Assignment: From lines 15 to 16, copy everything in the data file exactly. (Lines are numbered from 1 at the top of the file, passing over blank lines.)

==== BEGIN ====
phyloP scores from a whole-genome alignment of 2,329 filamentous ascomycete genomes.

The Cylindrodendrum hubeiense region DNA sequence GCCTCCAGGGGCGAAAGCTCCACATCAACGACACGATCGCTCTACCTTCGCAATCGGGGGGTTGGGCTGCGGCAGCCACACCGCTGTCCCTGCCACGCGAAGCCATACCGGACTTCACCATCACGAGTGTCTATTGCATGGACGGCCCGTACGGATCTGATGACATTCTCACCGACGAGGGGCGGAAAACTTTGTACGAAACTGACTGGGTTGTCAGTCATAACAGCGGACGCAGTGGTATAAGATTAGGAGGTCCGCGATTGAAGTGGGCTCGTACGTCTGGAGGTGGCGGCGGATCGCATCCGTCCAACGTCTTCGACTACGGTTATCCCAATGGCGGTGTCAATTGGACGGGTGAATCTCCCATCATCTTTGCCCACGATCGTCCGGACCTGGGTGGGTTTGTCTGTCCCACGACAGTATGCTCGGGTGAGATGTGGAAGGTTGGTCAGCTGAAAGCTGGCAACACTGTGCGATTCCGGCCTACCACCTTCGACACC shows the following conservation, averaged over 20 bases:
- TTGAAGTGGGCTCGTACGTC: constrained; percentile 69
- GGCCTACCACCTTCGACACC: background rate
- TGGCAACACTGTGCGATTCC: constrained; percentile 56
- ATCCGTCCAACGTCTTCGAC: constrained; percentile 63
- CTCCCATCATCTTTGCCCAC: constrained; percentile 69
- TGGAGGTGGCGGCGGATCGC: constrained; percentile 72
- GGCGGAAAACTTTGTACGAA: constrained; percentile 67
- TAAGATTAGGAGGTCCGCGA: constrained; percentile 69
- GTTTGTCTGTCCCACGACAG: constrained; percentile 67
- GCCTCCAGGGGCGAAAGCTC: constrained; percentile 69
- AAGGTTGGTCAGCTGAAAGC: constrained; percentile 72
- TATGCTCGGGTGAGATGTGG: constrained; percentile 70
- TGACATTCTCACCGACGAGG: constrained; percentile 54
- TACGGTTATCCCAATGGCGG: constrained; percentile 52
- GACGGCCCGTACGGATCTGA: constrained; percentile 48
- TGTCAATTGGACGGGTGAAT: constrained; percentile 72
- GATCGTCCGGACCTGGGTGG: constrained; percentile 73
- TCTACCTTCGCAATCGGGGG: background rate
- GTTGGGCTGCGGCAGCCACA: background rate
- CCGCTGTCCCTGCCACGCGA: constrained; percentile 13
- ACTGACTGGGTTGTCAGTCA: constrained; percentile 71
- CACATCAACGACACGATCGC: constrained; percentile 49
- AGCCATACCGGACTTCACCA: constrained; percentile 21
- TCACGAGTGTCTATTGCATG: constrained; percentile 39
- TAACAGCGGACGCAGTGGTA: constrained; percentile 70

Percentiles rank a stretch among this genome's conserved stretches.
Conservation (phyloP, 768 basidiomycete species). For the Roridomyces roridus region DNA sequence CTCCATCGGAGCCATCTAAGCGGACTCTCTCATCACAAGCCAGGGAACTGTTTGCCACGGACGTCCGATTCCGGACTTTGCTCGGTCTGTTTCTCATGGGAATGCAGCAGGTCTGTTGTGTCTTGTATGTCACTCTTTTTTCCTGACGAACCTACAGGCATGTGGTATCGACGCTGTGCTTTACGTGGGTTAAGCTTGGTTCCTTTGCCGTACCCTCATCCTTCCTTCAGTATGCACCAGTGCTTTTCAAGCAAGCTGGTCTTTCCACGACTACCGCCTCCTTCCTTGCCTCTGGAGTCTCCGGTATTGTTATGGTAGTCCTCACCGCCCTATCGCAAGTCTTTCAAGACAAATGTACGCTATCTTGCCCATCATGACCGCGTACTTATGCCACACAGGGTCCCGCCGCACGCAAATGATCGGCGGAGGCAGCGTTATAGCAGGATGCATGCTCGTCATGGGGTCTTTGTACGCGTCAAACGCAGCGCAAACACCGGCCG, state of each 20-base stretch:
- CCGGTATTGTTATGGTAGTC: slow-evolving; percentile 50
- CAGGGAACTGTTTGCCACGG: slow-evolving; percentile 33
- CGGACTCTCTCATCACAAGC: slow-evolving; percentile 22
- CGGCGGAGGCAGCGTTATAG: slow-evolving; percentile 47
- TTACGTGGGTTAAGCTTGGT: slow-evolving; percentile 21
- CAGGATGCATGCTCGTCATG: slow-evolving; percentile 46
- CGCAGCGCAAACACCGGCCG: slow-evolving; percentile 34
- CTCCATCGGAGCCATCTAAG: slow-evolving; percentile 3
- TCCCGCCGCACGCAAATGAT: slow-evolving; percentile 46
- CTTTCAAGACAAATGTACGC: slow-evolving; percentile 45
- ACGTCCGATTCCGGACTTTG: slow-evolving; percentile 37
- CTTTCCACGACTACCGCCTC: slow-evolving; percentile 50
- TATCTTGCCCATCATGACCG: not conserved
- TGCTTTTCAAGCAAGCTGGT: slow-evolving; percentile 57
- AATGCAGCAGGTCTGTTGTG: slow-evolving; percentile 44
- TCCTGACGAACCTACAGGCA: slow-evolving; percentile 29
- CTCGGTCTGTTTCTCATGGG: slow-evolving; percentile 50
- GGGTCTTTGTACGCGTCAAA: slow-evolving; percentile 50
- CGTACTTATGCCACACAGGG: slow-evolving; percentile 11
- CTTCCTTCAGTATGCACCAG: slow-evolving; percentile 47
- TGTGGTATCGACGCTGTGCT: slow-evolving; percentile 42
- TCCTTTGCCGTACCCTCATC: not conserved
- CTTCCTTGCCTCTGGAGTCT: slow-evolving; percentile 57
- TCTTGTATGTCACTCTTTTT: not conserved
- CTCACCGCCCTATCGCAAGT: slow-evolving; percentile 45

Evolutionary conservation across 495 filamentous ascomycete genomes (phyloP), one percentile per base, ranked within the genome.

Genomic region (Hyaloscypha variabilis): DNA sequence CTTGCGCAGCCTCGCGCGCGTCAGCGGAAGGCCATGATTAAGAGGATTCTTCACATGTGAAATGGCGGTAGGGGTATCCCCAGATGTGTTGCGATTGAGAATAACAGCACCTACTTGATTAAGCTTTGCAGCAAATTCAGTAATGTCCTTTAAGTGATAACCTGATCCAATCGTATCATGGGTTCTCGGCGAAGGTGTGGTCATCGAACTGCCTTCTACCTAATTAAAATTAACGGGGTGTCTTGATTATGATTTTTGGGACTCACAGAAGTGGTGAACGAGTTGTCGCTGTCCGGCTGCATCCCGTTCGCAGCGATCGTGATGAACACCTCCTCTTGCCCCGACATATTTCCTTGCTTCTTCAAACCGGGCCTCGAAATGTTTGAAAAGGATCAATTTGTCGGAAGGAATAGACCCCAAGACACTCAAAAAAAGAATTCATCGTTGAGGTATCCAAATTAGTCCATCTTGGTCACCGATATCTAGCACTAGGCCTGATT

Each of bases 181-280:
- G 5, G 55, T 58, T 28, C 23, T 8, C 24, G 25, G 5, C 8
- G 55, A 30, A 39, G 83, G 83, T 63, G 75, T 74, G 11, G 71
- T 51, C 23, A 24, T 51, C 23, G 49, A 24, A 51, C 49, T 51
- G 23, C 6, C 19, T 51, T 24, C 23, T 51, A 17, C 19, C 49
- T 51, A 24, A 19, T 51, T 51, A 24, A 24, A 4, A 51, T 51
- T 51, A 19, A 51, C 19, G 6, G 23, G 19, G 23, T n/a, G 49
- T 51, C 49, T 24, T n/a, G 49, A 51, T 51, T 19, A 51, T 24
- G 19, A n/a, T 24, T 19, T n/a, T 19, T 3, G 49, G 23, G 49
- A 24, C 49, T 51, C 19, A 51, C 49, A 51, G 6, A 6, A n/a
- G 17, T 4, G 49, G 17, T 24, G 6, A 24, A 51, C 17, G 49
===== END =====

- TGACATTCTCACCGACGAGG: constrained; percentile 54
- TACGGTTATCCCAATGGCGG: constrained; percentile 52